Wednesday, September 20, 2006

Girls With Guns

Keep and Bear Arms is pretty much the place to go and find firearm related news all in one place. I guess it is kind of like the Drudge Report for folks interested in national and global firearm news.

While searching for an article to discuss, the headline "Girls With Guns" jumped out at me and demanded at least a quick read. You see, one of the happiest times with my third daughter is when she beat me at the long range .22 silhouette shoot for the first time. She is pretty sharp with that single shot Martini of hers. Reading the article reminded me of times spent shooting with my daughters, sharing their excitement at a well placed shot, and just a little bit of pride when others complemented them on safety or skills.

This article describes how women are becoming more involved in the shooting sports, and shooting in general:

ASHBURNHAM -- Esther Erickson pressed her face against the stock of her shotgun, and put her finger on the trigger.

"Pull!" she yelled.

An orange clay target soared over the field in front of her.

Erickson fired, as her target hovered for an instant.

She hit it with apparent ease and it exploded into tiny fluorescent pieces, almost like a miniature fireworks display.

The booming noise of her shot reverberated as she rested her 12-gauge shotgun on the ground and waited for others to take their turns.

"This really is just for fun," she said later as she took a break from shooting.

The Ashburnham woman is one of a growing number of women learning how to shoot.

She and others attribute the trend to a number of factors, including the desire to learn how to protect themselves, the chance to spend more time with their husbands and boyfriends and less social resistance to women learning how to shoot.

Erickson doesn't pay much attention to being a woman in what is stereotypically a man's sport, she said.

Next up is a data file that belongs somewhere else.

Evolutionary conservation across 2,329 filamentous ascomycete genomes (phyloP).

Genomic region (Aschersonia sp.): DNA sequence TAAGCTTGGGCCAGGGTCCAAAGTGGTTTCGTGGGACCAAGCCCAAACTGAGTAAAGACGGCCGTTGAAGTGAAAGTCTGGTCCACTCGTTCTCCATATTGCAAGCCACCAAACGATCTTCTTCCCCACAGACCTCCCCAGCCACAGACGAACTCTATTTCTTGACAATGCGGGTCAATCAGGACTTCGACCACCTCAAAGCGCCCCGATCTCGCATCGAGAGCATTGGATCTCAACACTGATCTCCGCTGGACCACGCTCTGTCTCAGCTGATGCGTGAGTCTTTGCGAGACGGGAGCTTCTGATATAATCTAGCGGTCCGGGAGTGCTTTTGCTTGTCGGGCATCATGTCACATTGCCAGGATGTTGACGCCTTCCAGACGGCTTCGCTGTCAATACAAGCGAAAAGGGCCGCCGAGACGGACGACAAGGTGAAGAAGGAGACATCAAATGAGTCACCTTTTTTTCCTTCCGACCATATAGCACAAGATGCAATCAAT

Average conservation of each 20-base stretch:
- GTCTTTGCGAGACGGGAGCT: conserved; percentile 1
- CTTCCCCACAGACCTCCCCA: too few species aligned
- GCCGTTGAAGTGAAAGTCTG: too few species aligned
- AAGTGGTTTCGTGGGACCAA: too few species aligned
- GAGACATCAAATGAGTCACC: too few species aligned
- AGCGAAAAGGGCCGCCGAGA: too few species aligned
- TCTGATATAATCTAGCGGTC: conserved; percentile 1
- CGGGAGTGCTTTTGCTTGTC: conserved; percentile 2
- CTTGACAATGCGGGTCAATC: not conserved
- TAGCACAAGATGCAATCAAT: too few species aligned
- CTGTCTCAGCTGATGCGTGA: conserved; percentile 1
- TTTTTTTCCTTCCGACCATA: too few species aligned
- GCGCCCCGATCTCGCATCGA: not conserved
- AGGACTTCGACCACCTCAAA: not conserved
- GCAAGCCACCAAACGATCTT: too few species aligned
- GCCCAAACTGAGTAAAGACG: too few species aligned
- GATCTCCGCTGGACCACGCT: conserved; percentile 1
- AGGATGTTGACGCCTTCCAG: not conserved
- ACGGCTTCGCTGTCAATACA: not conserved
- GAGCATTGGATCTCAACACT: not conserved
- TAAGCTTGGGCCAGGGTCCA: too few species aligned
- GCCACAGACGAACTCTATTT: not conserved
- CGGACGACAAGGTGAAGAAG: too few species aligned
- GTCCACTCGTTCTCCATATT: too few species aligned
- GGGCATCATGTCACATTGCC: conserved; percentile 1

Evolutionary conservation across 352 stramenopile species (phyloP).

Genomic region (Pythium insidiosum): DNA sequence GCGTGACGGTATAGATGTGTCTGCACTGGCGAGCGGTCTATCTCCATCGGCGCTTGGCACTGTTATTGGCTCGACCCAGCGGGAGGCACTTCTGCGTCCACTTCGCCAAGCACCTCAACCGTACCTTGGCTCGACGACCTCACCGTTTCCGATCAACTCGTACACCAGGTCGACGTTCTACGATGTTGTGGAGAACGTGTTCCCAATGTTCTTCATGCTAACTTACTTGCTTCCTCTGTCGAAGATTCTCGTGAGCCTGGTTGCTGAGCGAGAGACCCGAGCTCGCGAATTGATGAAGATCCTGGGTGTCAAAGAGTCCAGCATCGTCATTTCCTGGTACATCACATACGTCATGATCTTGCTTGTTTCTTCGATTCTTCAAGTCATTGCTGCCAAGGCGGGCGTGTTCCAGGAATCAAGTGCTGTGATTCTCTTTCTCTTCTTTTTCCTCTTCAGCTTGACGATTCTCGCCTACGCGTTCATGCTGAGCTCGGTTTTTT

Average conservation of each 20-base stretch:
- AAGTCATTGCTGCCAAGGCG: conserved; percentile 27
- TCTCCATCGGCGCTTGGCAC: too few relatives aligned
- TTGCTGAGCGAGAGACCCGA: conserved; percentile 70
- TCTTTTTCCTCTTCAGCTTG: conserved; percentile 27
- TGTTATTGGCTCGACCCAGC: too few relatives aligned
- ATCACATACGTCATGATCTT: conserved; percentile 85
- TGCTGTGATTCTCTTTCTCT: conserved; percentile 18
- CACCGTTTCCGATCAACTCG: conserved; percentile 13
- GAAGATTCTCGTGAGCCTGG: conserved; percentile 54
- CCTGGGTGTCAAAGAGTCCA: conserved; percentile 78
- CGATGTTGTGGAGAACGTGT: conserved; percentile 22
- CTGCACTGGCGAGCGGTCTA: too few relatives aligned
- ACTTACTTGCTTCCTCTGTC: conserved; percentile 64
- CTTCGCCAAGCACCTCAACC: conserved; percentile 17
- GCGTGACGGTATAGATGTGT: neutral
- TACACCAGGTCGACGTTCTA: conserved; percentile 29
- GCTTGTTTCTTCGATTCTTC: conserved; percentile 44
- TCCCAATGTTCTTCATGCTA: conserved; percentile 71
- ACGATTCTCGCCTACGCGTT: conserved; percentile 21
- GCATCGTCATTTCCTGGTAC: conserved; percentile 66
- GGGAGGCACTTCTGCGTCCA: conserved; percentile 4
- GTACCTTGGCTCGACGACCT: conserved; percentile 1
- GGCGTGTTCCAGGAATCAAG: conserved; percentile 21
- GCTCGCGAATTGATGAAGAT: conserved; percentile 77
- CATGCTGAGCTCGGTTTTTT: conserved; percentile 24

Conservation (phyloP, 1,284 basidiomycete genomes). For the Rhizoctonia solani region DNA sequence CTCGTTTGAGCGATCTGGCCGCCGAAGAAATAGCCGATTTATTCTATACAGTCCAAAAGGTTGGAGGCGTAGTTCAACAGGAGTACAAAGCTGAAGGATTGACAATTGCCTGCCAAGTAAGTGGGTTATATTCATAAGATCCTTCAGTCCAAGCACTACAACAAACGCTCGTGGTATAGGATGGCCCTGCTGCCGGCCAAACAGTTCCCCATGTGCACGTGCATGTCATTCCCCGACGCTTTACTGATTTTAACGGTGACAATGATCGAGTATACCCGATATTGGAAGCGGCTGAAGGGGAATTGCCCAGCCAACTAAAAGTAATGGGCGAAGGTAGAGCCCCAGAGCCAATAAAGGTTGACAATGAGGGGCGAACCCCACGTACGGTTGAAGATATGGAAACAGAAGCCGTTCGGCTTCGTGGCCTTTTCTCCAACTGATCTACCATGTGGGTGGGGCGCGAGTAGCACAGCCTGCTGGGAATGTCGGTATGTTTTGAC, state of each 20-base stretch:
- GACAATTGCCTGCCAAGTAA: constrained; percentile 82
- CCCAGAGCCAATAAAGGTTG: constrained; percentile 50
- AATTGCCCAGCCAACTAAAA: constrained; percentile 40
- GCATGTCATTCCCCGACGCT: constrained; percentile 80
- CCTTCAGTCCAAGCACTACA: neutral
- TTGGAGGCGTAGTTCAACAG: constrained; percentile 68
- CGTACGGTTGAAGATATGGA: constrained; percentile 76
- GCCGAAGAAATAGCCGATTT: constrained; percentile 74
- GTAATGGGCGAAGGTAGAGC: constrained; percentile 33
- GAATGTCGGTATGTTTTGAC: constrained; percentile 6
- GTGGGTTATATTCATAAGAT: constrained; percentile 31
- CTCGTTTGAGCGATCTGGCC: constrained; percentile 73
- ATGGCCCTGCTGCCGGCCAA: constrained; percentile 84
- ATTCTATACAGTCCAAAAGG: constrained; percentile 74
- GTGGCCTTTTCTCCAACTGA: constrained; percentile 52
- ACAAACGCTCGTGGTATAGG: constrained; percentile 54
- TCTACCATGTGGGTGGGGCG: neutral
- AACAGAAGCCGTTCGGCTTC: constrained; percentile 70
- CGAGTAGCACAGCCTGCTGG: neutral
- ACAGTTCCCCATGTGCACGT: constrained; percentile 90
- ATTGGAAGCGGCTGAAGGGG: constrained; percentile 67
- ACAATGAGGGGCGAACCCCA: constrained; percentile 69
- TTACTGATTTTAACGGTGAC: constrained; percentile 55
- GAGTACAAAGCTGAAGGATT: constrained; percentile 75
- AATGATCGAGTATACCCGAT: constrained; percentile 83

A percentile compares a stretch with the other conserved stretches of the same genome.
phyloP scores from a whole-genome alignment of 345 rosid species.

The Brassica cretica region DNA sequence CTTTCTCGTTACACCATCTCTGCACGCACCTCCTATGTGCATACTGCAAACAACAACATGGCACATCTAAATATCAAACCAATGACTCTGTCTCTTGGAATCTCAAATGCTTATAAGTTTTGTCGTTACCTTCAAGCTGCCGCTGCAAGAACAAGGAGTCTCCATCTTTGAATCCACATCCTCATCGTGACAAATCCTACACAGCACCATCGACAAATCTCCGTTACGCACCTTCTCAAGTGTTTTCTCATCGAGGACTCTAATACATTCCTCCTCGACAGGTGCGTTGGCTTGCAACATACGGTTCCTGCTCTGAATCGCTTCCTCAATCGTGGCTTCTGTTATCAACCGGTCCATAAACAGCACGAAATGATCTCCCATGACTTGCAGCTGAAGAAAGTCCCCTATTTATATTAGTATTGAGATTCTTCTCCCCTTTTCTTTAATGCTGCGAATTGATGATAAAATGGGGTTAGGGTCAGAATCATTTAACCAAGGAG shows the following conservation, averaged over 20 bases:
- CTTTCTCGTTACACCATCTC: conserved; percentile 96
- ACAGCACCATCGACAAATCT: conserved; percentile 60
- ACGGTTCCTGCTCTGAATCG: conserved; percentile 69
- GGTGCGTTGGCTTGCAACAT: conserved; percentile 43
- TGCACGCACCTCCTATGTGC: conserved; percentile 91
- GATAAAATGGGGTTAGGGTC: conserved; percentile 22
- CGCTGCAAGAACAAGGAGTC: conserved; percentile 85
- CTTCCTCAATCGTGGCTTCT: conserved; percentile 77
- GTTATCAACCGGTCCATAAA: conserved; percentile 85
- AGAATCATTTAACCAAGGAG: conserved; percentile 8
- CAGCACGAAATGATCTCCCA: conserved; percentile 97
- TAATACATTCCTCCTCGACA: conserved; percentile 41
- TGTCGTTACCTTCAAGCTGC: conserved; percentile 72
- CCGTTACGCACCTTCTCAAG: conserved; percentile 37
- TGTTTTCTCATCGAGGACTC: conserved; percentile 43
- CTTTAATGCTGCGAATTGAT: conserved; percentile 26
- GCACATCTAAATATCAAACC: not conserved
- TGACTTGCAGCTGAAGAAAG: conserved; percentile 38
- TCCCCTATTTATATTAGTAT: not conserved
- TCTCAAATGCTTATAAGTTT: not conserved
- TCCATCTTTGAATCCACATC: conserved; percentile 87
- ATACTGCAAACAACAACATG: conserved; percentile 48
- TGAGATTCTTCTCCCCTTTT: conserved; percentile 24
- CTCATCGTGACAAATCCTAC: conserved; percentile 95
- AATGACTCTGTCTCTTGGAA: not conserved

She said she likes the challenge of hitting the moving target.

"It's almost like competing against myself," she said.

I can relate to the "competing against myself" comment, that is what drives me to work harder at the range.

Patricia Natoli, of Maynard, has been shooting for more than 20 years.

She began shooting because her husband was a police officer.

"When I started shooting ... you didn't see women, like housewives, on the range," she said in a phone interview. "Now, you see a lot. The last three years, I've noticed a big change."

Part of the appeal is social, said Natoli, who now competes in single-action shooting, in which shooters dress up like cowboys and shoot with old-fashioned guns in play-acting scenarios.

"It's something I can do with my husband," she said.

I hope she is right about the number of women at the range increasing. There are a good number of women at the indoor ranges, and more are competing at the outdoor range. If Patricia is correct, this is a national trend, not just local.

Natoli, 51, works as a police dispatcher, and said she feels comfortable shooting around men.

Some women are nervous at first, but they loosen up quickly.

"There is no sexism on the range," she said.

Nell Vaughn, 50, of Royalston, said she surprised herself when she took up shooting.

She originally wanted to take archery, but no adult classes were available, so she enrolled in a pistol-shooting class.

Plus she figured that shooting was a good skill to have.

"I thought it would be a good idea to learn how to make a gun safe," she said in a phone interview.

And unexpectedly, she enjoyed the course for more than just its worst-case-scenario application.

"Bullseye is a very quiet, slow thing, it was much like meditation," she said. "You really become aware of how much your mind and body interact."

Vaughn said she enjoyed the required discipline and hand-eye coordination, which mirrored the skills she had honed playing Irish flute and violin.

There are a couple very interesting and good aspects to this article:

1. The more women that are seen involved with firearms, the more women will want to try out shooting. The more women involved with shooting, the more gun rights activist are on our side.

2. This article was written in a Massachusetts newspaper, the Sentines & Enterprise of Fitchburg, MA. The entire article was written about women with firearms in a positive light, a rare occurrence.

There is one paragraph in the article that we all need to take to heart:

"Women have been turned off by guns, mainly because of some of the good old boy antics of men, who tried to make it an exclusive-type thing"

Take a friend shooting, show them a safe and fun time. The more shooters we have, the less ears for the Brady Bunch.

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